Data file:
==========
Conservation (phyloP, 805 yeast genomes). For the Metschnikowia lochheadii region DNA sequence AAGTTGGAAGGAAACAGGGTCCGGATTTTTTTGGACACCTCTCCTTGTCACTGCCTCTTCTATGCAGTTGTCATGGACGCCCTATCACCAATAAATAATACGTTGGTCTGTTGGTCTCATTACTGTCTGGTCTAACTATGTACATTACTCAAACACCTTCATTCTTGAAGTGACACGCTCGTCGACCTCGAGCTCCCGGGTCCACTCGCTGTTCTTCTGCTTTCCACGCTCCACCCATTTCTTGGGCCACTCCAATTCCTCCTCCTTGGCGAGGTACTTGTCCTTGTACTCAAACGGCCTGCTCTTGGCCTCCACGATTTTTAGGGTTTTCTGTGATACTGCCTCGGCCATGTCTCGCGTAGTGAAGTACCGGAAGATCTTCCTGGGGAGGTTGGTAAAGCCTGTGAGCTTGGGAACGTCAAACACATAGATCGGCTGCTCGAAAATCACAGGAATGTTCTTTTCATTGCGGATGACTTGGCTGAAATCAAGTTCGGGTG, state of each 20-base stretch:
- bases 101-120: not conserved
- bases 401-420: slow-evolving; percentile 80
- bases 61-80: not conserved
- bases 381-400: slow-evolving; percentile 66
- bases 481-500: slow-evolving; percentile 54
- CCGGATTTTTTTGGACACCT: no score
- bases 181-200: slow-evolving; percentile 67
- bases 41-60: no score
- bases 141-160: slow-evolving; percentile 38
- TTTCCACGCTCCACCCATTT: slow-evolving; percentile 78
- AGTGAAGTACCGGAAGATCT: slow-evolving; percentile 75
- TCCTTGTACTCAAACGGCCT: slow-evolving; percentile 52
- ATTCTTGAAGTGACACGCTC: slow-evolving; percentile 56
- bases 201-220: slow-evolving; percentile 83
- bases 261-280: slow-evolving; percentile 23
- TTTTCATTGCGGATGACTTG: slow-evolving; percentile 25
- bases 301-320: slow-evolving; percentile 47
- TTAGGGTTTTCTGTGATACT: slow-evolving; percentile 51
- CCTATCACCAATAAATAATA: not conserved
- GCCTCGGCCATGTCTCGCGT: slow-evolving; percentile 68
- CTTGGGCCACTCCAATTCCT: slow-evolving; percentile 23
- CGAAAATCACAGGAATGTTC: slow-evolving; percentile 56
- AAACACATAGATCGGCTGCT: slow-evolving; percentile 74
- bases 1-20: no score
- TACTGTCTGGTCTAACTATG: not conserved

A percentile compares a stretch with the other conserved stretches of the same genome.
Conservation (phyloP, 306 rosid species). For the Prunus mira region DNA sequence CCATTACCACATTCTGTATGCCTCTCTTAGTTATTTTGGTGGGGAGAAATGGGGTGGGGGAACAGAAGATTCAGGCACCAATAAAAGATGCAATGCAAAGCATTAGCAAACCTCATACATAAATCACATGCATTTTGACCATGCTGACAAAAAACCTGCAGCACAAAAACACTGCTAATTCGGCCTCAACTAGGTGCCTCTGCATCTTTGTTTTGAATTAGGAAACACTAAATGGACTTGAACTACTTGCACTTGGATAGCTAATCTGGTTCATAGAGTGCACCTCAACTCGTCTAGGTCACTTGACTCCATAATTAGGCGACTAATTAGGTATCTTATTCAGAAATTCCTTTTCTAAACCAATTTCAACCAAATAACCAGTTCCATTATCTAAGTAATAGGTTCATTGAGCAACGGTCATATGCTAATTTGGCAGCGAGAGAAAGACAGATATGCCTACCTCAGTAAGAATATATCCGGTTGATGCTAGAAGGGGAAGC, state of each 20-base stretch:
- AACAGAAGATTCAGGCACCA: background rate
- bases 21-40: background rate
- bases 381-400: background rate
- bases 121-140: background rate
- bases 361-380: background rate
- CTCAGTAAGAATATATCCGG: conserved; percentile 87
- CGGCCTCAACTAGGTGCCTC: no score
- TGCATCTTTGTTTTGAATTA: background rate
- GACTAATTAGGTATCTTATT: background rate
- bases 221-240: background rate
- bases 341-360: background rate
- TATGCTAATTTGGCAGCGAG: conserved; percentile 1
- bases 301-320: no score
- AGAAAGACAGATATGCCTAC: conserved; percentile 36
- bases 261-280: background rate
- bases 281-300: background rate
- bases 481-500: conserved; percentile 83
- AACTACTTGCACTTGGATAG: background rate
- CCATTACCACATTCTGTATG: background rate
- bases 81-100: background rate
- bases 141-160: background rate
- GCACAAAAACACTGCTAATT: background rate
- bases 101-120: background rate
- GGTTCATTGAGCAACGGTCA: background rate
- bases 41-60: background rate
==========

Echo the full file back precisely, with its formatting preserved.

Conservation (phyloP, 805 yeast genomes). For the Metschnikowia lochheadii region DNA sequence AAGTTGGAAGGAAACAGGGTCCGGATTTTTTTGGACACCTCTCCTTGTCACTGCCTCTTCTATGCAGTTGTCATGGACGCCCTATCACCAATAAATAATACGTTGGTCTGTTGGTCTCATTACTGTCTGGTCTAACTATGTACATTACTCAAACACCTTCATTCTTGAAGTGACACGCTCGTCGACCTCGAGCTCCCGGGTCCACTCGCTGTTCTTCTGCTTTCCACGCTCCACCCATTTCTTGGGCCACTCCAATTCCTCCTCCTTGGCGAGGTACTTGTCCTTGTACTCAAACGGCCTGCTCTTGGCCTCCACGATTTTTAGGGTTTTCTGTGATACTGCCTCGGCCATGTCTCGCGTAGTGAAGTACCGGAAGATCTTCCTGGGGAGGTTGGTAAAGCCTGTGAGCTTGGGAACGTCAAACACATAGATCGGCTGCTCGAAAATCACAGGAATGTTCTTTTCATTGCGGATGACTTGGCTGAAATCAAGTTCGGGTG, state of each 20-base stretch:
- bases 101-120: not conserved
- bases 401-420: slow-evolving; percentile 80
- bases 61-80: not conserved
- bases 381-400: slow-evolving; percentile 66
- bases 481-500: slow-evolving; percentile 54
- CCGGATTTTTTTGGACACCT: no score
- bases 181-200: slow-evolving; percentile 67
- bases 41-60: no score
- bases 141-160: slow-evolving; percentile 38
- TTTCCACGCTCCACCCATTT: slow-evolving; percentile 78
- AGTGAAGTACCGGAAGATCT: slow-evolving; percentile 75
- TCCTTGTACTCAAACGGCCT: slow-evolving; percentile 52
- ATTCTTGAAGTGACACGCTC: slow-evolving; percentile 56
- bases 201-220: slow-evolving; percentile 83
- bases 261-280: slow-evolving; percentile 23
- TTTTCATTGCGGATGACTTG: slow-evolving; percentile 25
- bases 301-320: slow-evolving; percentile 47
- TTAGGGTTTTCTGTGATACT: slow-evolving; percentile 51
- CCTATCACCAATAAATAATA: not conserved
- GCCTCGGCCATGTCTCGCGT: slow-evolving; percentile 68
- CTTGGGCCACTCCAATTCCT: slow-evolving; percentile 23
- CGAAAATCACAGGAATGTTC: slow-evolving; percentile 56
- AAACACATAGATCGGCTGCT: slow-evolving; percentile 74
- bases 1-20: no score
- TACTGTCTGGTCTAACTATG: not conserved

A percentile compares a stretch with the other conserved stretches of the same genome.
Conservation (phyloP, 306 rosid species). For the Prunus mira region DNA sequence CCATTACCACATTCTGTATGCCTCTCTTAGTTATTTTGGTGGGGAGAAATGGGGTGGGGGAACAGAAGATTCAGGCACCAATAAAAGATGCAATGCAAAGCATTAGCAAACCTCATACATAAATCACATGCATTTTGACCATGCTGACAAAAAACCTGCAGCACAAAAACACTGCTAATTCGGCCTCAACTAGGTGCCTCTGCATCTTTGTTTTGAATTAGGAAACACTAAATGGACTTGAACTACTTGCACTTGGATAGCTAATCTGGTTCATAGAGTGCACCTCAACTCGTCTAGGTCACTTGACTCCATAATTAGGCGACTAATTAGGTATCTTATTCAGAAATTCCTTTTCTAAACCAATTTCAACCAAATAACCAGTTCCATTATCTAAGTAATAGGTTCATTGAGCAACGGTCATATGCTAATTTGGCAGCGAGAGAAAGACAGATATGCCTACCTCAGTAAGAATATATCCGGTTGATGCTAGAAGGGGAAGC, state of each 20-base stretch:
- AACAGAAGATTCAGGCACCA: background rate
- bases 21-40: background rate
- bases 381-400: background rate
- bases 121-140: background rate
- bases 361-380: background rate
- CTCAGTAAGAATATATCCGG: conserved; percentile 87
- CGGCCTCAACTAGGTGCCTC: no score
- TGCATCTTTGTTTTGAATTA: background rate
- GACTAATTAGGTATCTTATT: background rate
- bases 221-240: background rate
- bases 341-360: background rate
- TATGCTAATTTGGCAGCGAG: conserved; percentile 1
- bases 301-320: no score
- AGAAAGACAGATATGCCTAC: conserved; percentile 36
- bases 261-280: background rate
- bases 281-300: background rate
- bases 481-500: conserved; percentile 83
- AACTACTTGCACTTGGATAG: background rate
- CCATTACCACATTCTGTATG: background rate
- bases 81-100: background rate
- bases 141-160: background rate
- GCACAAAAACACTGCTAATT: background rate
- bases 101-120: background rate
- GGTTCATTGAGCAACGGTCA: background rate
- bases 41-60: background rate